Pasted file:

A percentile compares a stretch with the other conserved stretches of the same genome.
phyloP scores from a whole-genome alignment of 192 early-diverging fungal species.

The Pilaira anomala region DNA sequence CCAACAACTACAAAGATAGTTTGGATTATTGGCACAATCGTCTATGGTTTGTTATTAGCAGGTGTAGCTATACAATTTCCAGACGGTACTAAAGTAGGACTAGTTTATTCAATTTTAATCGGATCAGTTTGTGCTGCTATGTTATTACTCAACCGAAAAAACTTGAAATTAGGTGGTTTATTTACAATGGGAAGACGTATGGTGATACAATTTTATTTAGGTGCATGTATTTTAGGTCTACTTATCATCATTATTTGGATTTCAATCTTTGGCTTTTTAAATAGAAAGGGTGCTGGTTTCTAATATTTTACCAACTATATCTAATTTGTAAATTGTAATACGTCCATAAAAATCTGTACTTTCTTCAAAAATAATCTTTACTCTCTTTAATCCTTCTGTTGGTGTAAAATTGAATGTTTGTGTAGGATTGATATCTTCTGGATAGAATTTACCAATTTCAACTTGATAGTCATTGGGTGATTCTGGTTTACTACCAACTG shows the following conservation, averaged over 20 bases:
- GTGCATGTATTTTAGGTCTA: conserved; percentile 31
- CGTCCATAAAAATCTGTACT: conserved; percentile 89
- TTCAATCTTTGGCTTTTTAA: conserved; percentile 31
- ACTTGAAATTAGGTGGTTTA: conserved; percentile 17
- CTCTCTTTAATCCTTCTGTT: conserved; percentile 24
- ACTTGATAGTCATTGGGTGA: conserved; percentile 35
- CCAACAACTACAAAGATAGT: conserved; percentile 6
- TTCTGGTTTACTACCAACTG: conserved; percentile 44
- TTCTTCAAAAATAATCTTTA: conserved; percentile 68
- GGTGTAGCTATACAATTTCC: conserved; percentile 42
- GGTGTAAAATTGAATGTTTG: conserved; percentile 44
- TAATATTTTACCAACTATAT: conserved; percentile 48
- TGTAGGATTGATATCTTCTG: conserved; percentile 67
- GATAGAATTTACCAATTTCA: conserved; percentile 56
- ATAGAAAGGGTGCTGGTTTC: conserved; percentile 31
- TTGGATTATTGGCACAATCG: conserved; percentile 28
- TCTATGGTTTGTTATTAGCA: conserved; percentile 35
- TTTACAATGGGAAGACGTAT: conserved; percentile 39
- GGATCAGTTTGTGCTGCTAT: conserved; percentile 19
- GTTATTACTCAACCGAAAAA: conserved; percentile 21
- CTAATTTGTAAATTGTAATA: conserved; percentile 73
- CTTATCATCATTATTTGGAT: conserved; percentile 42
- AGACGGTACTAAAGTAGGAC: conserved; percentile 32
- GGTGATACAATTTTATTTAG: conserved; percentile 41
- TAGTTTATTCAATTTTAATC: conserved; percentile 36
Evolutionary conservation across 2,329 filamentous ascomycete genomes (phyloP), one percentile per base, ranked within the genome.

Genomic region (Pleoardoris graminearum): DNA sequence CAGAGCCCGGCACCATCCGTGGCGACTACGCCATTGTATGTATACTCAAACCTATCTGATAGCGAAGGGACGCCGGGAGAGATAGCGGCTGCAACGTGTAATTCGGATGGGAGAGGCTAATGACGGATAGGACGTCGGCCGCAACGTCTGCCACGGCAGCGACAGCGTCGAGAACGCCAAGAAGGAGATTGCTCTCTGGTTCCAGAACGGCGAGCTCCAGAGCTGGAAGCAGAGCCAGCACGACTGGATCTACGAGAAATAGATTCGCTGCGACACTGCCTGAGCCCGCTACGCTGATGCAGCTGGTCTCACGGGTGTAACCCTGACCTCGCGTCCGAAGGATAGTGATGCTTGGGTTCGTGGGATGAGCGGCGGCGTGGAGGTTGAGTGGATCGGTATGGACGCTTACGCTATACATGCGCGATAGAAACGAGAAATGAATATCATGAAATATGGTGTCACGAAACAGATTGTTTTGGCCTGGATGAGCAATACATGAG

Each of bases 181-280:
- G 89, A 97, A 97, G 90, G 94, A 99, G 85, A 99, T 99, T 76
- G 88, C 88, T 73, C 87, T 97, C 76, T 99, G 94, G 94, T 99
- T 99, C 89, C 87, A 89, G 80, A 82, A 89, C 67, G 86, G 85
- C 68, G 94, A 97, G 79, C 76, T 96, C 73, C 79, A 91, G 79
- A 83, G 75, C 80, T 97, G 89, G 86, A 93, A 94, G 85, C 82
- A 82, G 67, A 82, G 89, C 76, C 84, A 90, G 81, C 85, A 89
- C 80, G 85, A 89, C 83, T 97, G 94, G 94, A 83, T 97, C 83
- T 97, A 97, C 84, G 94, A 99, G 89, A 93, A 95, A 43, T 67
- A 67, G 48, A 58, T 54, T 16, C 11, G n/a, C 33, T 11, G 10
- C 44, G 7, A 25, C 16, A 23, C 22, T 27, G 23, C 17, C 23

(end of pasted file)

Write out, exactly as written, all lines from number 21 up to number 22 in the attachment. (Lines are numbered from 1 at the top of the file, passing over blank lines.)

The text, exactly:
- TTTACAATGGGAAGACGTAT: conserved; percentile 39
- GGATCAGTTTGTGCTGCTAT: conserved; percentile 19